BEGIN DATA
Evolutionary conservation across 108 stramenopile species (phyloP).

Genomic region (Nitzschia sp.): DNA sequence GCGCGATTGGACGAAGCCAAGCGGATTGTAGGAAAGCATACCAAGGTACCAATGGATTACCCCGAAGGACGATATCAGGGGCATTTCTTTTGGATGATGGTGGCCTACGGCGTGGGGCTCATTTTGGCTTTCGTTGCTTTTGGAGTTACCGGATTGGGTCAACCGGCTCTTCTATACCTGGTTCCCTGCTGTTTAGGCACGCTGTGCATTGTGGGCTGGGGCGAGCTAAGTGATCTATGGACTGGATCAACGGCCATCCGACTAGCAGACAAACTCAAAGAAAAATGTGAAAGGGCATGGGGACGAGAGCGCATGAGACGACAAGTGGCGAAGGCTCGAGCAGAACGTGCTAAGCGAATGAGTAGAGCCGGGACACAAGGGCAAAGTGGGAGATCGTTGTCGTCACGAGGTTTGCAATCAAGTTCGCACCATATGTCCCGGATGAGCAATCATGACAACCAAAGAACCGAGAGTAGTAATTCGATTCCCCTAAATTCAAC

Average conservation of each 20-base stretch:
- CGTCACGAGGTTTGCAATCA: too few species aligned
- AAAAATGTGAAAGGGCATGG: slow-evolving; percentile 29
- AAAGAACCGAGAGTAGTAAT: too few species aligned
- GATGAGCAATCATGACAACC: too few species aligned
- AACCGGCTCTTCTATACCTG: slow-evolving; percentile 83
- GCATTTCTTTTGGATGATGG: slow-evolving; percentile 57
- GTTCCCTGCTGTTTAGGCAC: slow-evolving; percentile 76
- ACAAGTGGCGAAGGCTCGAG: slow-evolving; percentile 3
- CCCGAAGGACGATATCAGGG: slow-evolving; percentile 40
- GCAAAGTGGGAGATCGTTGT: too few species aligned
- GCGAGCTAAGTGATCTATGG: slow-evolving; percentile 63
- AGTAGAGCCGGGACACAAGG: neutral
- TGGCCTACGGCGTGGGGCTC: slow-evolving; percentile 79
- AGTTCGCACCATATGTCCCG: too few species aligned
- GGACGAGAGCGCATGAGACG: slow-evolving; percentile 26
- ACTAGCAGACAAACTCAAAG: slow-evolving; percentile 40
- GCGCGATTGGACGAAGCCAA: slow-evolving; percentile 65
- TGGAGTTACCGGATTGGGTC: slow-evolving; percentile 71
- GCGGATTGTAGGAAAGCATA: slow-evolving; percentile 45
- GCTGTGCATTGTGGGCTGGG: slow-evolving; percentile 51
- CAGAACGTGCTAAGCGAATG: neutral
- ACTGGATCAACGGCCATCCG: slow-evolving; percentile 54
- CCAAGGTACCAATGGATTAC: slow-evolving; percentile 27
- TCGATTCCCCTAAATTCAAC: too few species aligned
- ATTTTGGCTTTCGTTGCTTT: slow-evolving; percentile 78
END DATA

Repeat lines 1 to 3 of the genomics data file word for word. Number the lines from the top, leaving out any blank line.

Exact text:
Evolutionary conservation across 108 stramenopile species (phyloP).

Genomic region (Nitzschia sp.): DNA sequence GCGCGATTGGACGAAGCCAAGCGGATTGTAGGAAAGCATACCAAGGTACCAATGGATTACCCCGAAGGACGATATCAGGGGCATTTCTTTTGGATGATGGTGGCCTACGGCGTGGGGCTCATTTTGGCTTTCGTTGCTTTTGGAGTTACCGGATTGGGTCAACCGGCTCTTCTATACCTGGTTCCCTGCTGTTTAGGCACGCTGTGCATTGTGGGCTGGGGCGAGCTAAGTGATCTATGGACTGGATCAACGGCCATCCGACTAGCAGACAAACTCAAAGAAAAATGTGAAAGGGCATGGGGACGAGAGCGCATGAGACGACAAGTGGCGAAGGCTCGAGCAGAACGTGCTAAGCGAATGAGTAGAGCCGGGACACAAGGGCAAAGTGGGAGATCGTTGTCGTCACGAGGTTTGCAATCAAGTTCGCACCATATGTCCCGGATGAGCAATCATGACAACCAAAGAACCGAGAGTAGTAATTCGATTCCCCTAAATTCAAC

Average conservation of each 20-base stretch: